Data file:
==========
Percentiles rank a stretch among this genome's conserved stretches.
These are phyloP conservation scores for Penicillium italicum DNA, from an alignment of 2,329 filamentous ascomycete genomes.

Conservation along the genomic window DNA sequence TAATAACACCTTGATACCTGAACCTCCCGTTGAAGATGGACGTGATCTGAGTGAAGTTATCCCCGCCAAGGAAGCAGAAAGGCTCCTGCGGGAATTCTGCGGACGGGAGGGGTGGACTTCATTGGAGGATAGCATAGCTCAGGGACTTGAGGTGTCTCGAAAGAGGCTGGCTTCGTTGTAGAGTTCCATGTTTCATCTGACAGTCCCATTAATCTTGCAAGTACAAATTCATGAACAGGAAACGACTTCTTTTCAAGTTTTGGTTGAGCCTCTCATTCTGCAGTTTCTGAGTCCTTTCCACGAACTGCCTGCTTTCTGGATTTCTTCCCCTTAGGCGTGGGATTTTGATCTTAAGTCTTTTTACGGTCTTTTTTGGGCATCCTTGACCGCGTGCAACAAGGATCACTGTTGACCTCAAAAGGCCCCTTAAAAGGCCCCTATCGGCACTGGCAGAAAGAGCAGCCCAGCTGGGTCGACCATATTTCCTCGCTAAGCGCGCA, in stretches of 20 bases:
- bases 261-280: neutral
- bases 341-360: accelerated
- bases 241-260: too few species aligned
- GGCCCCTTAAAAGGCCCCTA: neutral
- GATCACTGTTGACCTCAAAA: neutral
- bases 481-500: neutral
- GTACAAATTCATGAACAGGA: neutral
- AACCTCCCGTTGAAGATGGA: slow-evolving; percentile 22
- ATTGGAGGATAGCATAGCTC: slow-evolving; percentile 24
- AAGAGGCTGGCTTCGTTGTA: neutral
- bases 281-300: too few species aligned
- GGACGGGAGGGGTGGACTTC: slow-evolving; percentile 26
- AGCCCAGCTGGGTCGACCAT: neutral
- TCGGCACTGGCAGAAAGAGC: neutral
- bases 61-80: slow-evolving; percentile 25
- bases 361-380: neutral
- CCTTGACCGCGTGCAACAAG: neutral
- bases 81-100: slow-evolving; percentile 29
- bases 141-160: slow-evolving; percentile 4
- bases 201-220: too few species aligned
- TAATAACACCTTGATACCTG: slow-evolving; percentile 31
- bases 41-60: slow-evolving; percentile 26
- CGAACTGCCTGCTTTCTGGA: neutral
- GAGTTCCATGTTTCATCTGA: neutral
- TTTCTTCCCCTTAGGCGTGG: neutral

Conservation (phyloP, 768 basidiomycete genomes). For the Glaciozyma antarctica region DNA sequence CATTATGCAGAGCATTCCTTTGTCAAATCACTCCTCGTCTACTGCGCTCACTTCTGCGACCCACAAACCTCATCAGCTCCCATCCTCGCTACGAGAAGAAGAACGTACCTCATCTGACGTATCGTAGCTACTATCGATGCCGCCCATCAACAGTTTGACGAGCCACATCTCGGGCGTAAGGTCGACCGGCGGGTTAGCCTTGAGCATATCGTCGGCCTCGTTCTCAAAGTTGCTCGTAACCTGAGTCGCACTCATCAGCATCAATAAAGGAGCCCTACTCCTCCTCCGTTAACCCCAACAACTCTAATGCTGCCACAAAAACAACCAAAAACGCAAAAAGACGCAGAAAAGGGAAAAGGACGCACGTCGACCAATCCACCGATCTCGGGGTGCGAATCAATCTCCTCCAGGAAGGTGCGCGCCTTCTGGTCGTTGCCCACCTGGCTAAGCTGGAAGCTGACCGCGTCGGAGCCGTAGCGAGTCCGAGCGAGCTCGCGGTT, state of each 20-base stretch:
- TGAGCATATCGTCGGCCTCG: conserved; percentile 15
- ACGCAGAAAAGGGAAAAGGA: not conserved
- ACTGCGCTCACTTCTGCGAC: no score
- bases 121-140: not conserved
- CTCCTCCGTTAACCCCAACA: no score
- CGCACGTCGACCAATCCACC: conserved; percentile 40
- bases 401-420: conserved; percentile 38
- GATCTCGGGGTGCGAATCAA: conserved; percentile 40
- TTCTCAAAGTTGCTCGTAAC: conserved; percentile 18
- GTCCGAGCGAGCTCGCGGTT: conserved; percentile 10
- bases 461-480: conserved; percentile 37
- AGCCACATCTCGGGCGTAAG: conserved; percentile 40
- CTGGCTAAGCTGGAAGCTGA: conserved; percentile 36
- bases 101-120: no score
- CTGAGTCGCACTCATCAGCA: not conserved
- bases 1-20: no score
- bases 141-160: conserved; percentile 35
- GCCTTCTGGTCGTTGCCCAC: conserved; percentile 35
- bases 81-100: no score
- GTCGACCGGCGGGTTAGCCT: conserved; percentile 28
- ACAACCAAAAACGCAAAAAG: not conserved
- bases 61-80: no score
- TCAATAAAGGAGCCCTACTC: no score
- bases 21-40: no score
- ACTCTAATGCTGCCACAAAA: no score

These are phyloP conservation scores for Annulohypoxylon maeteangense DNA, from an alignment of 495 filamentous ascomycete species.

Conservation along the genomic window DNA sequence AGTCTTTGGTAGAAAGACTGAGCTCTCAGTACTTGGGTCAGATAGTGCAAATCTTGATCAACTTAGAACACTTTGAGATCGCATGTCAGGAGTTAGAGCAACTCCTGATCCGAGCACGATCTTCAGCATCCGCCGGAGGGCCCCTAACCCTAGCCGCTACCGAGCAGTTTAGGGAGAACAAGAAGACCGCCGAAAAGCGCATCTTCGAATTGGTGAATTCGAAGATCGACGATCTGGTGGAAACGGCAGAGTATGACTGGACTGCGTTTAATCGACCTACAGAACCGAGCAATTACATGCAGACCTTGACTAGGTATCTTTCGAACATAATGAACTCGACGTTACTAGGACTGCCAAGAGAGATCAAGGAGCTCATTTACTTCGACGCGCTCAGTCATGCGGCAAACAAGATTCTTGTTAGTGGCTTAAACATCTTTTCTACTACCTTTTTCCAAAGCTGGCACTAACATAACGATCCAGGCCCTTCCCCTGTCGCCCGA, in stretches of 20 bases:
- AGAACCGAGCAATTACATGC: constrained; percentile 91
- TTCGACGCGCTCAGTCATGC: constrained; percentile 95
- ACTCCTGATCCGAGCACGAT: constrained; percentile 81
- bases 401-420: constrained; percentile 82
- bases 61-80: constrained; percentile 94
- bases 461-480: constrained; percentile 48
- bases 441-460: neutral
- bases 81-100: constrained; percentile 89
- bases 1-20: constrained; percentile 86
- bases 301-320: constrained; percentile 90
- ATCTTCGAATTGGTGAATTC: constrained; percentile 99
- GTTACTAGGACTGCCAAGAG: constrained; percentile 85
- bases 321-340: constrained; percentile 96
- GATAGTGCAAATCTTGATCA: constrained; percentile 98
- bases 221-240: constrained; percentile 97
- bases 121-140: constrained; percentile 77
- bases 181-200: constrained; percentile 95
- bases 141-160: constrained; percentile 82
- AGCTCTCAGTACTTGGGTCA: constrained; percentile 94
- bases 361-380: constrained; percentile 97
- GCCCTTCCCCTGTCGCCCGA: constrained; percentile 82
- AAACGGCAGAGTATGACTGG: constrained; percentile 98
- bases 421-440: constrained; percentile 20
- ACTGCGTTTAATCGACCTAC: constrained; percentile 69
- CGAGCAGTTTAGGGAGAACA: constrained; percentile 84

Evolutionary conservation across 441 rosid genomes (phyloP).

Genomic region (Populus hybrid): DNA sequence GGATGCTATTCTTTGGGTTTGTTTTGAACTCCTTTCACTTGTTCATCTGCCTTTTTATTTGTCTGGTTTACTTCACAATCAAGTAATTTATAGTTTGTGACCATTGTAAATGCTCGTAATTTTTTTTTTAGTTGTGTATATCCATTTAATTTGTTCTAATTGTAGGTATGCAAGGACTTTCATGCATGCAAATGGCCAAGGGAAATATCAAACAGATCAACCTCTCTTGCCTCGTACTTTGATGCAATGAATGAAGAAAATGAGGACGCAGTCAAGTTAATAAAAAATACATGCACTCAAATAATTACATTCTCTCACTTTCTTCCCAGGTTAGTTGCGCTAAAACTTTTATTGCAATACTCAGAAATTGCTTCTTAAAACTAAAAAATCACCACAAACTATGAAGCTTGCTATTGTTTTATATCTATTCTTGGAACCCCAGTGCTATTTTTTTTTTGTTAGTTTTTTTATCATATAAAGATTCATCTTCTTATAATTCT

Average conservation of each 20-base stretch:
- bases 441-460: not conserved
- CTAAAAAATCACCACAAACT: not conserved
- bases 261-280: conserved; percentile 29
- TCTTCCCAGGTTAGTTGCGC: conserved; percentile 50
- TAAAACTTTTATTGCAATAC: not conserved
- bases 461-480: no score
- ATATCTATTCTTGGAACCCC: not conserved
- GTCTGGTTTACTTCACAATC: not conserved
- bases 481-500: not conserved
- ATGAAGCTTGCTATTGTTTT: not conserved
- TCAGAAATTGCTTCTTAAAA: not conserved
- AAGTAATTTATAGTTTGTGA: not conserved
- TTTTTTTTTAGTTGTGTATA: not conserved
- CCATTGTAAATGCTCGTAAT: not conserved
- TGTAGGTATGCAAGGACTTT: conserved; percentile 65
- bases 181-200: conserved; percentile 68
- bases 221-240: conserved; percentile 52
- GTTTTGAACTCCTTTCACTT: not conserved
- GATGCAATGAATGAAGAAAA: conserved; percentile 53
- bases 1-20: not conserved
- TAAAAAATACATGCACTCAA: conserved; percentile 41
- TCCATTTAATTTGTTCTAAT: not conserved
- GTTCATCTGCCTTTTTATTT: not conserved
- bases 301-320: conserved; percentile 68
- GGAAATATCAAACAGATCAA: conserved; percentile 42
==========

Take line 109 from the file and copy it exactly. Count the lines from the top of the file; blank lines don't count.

- GGAAATATCAAACAGATCAA: conserved; percentile 42